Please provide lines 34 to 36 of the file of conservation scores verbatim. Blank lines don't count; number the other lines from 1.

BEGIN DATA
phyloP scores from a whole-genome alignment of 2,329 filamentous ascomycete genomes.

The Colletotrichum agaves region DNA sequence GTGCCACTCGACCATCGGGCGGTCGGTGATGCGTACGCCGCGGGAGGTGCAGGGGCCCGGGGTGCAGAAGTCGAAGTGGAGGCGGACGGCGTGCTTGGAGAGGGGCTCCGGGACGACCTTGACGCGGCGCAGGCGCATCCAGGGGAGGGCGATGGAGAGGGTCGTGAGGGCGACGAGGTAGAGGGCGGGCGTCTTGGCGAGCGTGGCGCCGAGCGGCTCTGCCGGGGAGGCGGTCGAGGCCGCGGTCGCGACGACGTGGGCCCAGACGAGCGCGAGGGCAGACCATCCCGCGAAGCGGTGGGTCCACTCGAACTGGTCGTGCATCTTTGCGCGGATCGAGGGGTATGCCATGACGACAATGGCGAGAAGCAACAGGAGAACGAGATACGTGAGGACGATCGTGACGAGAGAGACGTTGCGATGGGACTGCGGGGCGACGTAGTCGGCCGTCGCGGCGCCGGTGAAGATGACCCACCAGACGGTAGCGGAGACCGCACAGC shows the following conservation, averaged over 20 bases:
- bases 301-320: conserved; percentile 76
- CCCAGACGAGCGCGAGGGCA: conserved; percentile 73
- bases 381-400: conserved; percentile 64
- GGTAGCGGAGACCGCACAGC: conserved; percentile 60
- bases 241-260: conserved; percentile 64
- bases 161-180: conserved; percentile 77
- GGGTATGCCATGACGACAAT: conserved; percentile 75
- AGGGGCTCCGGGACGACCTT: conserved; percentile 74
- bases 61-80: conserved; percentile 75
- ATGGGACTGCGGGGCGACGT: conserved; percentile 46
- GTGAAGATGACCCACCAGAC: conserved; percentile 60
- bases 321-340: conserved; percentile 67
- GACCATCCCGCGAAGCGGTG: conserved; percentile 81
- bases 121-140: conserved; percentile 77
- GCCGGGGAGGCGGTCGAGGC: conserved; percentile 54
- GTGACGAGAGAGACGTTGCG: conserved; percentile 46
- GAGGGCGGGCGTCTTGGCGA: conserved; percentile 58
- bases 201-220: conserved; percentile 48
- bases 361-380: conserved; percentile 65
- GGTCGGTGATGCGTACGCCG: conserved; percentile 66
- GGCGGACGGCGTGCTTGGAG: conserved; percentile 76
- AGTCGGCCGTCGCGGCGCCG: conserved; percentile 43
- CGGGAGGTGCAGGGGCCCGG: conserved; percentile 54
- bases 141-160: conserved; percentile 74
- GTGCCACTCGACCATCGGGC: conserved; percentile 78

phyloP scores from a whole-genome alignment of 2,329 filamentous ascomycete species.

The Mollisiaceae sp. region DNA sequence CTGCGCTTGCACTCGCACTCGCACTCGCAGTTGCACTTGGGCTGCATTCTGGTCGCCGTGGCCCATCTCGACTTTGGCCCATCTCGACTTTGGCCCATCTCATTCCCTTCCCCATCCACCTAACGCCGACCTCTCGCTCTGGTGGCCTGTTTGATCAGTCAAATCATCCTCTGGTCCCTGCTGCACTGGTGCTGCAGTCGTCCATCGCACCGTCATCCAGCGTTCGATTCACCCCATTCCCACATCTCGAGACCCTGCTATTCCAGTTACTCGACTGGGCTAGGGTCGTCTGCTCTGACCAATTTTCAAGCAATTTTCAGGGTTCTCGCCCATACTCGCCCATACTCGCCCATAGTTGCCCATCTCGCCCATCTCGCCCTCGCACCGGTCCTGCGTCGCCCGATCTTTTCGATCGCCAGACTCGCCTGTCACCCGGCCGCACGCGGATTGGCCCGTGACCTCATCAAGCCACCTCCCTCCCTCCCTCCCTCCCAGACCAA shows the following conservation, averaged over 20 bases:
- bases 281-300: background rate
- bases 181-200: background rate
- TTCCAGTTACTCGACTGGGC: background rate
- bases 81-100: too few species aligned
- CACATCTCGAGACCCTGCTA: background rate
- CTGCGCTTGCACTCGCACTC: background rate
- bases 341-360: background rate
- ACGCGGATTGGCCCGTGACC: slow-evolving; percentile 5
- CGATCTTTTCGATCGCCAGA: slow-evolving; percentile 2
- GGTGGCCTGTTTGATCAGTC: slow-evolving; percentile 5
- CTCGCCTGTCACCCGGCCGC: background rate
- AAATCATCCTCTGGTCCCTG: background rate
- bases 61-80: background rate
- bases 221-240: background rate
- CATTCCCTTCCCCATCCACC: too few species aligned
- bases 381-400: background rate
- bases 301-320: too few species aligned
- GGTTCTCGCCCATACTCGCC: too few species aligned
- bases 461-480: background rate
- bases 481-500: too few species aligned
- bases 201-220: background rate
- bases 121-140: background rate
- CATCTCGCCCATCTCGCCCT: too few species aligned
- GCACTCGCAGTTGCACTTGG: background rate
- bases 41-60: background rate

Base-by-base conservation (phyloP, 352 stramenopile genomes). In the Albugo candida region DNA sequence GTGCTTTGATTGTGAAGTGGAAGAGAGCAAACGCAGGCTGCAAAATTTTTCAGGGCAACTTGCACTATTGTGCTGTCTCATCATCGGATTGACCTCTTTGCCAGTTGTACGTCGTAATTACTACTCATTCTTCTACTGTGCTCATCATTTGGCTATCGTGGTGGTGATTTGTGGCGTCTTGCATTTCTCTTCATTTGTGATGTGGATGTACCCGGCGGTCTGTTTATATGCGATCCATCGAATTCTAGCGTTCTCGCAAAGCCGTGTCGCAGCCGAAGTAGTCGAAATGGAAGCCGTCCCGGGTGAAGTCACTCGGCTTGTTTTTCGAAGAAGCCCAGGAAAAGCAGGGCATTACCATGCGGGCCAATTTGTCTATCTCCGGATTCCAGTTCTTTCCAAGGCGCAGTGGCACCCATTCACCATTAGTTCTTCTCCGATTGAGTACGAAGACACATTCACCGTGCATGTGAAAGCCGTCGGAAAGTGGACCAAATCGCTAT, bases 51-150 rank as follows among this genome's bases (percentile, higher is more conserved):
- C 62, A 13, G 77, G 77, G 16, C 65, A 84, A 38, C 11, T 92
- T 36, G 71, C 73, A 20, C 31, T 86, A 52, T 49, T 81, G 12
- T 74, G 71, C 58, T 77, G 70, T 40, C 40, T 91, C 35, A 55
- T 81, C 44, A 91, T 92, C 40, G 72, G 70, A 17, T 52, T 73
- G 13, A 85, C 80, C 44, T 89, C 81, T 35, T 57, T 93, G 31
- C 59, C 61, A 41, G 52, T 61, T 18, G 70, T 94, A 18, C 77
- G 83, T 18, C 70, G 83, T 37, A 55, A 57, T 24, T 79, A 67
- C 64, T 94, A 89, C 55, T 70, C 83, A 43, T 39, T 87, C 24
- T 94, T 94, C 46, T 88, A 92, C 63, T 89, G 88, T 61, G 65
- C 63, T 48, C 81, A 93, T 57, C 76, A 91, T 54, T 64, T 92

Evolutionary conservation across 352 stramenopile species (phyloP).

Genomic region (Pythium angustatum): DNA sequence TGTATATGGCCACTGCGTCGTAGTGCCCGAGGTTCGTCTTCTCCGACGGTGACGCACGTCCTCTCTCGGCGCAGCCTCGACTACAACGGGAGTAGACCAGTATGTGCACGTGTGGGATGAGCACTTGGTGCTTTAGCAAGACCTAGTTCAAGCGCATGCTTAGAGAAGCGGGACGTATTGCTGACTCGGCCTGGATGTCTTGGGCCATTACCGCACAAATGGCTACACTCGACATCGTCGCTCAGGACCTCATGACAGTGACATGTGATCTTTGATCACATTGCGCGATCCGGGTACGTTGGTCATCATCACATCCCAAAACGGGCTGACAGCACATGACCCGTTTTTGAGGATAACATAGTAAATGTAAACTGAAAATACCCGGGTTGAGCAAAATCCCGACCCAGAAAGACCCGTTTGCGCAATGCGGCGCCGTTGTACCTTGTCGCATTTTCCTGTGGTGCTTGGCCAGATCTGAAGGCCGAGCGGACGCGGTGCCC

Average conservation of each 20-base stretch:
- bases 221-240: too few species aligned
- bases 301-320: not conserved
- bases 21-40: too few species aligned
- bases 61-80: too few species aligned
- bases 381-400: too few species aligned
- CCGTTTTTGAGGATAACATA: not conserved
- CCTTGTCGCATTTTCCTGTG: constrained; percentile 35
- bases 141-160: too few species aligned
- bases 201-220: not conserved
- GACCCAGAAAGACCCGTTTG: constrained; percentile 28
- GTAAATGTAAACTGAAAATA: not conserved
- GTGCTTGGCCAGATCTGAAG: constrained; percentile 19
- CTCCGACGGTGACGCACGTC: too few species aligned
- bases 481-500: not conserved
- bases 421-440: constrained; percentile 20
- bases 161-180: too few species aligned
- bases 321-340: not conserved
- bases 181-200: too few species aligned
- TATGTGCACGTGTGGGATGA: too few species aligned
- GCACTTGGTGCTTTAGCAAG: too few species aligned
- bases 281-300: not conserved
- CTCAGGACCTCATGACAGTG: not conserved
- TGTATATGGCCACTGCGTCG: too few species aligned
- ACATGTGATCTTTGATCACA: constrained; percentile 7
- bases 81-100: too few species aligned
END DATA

- CACATCTCGAGACCCTGCTA: background rate
- CTGCGCTTGCACTCGCACTC: background rate
- bases 341-360: background rate